Inherited Neuromuscular Disease


Inherited neuromuscular disease encompasses a broad array of diseases afflicting people at all stages of life. The main categories of inherited neuromuscular disease are diseases of peripheral nerve (neuropathy), neuromuscular junction (myasthenia), diseases of muscle (myopathy and dystrophy) and diseases of spinal cord motor neurons (motor neuron disease). The number of genes underlying such disorders has expanded greatly in the past 10 years. The discovery of such genes has allowed development of specific therapeutic approaches based on genetic diagnosis, as well as the ability to tackle pathways involved in multiple disorders. It has also complicated diagnosis, with mutations in single genes causing multiple clinical phenotypes. Research is starting to have concrete benefits, with treatments beginning to emerge from basic science research with the hope that many more will show efficacy over the next decade.

Key Concepts

  • Expanded genetic testing has led to the identification of dozens of new genes implicated in neuromuscular disorders.
  • Single genes can cause a wide spectrum of neuromuscular disease, and multiple genes can cause very similar clinical phenotypes.
  • Identification of pathways involved in neuromuscular disease may allow for therapies that are not specific to a single gene or mutation.
  • Pathways involved in inherited neuromuscular disorder are also involved in sporadic and acquired disease.
  • Geneā€specific therapy is being developed for multiple inherited neuromuscular disorders, including antisense oligonucleotides and gene therapy.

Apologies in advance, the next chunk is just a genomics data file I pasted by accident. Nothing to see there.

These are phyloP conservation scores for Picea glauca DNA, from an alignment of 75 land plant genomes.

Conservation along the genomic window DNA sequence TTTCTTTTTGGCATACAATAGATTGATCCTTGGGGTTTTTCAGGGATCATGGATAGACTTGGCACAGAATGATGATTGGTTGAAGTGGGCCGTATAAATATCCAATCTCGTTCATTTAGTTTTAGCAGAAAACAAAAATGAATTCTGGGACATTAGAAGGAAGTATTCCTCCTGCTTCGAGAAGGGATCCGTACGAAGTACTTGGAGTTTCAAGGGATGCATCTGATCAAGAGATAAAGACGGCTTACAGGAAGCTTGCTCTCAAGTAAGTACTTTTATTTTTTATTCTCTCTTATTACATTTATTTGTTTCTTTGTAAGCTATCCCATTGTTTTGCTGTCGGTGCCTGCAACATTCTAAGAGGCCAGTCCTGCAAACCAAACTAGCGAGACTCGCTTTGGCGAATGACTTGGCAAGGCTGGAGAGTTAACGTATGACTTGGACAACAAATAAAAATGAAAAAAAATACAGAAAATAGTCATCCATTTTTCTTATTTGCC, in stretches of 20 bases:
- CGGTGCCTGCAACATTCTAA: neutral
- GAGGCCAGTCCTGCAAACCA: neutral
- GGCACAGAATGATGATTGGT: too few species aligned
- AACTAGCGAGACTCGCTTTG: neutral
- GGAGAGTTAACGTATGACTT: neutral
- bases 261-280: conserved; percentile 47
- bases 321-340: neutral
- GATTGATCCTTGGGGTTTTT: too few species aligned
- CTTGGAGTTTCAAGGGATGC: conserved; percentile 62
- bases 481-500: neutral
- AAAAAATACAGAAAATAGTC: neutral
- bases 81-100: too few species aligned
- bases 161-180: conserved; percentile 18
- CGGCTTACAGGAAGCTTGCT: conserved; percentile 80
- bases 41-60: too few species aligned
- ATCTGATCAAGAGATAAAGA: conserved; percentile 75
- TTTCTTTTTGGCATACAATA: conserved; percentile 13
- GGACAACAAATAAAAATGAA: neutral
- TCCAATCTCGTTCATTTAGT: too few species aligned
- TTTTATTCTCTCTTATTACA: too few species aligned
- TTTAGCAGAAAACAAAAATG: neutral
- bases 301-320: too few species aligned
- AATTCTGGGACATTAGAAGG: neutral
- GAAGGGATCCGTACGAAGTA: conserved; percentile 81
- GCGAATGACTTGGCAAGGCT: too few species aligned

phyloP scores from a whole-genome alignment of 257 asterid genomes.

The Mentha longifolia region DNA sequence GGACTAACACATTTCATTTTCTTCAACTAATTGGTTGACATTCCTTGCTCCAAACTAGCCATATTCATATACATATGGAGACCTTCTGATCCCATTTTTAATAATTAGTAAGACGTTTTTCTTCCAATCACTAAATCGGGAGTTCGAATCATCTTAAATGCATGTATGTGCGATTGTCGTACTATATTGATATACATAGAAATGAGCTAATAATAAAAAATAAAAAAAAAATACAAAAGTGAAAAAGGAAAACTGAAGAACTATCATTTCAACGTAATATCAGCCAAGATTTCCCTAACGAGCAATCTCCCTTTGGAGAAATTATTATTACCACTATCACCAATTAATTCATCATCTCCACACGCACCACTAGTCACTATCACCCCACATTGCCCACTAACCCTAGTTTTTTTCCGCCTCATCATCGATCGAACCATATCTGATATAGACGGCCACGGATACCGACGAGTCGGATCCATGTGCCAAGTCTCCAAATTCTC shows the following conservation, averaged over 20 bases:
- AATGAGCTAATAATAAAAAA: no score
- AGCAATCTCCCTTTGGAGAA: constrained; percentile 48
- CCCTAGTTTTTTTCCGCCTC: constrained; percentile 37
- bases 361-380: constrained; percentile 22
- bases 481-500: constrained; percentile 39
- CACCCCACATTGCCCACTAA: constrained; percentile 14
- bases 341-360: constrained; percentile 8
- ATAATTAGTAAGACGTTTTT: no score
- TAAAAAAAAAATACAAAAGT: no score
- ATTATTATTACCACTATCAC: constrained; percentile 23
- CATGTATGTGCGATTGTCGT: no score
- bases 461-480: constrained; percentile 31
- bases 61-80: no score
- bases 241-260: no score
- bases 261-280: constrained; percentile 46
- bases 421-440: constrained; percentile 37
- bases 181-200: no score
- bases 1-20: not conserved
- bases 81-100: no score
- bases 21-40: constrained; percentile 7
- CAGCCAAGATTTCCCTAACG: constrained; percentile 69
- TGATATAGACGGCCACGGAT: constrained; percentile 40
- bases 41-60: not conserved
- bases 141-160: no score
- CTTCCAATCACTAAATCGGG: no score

Keywords: neuropathy; myopathy; amyotrophic lateral sclerosis; spinal muscular atrophy; muscular dystrophy

Figure 1. Illustration of some proteins mutated in Charcot–Marie–Tooth disease. The cellular localisation of the proteins is indicated as well as their general function. Reproduced from Jerath and Shy () © Elsevier.
Figure 2. Illustration of proteins involved in myopathy and muscular dystrophy. (a) Multiple proteins have been shown to be involved in muscular dystrophy, primarily related to the dystrophin complex and the cell membrane integrity. (b) Mutations within proteins of the sarcomere, directly affecting the contractile apparatus, more frequently cause congenital myopathies. Reproduced with permission from Rahimov and Kunkel () © Rockefeller University Press.
Figure 3. Illustration of some proteins mutated in motor neuron disease. The cellular localisation of the proteins is indicated along with the disorders and particular genes implicated. Reproduced with permission from Patten et al. () ©. The Company of Biologists Ltd distributed under the terms of the Creative Commons Attribution 4.0 International License.


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Further Reading

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Peters OM, Ghasemi M and Brown RH (2015) Emerging mechanisms of molecular pathology in ALS. Journal of Clinical Investigation 125 (5): 1767–1779.

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Kichula, Elizabeth A, Ferguson, Toby A, and Lynch, David R(Jan 2017) Inherited Neuromuscular Disease. In: eLS. John Wiley & Sons Ltd, Chichester. [doi: 10.1002/9780470015902.a0005513.pub2]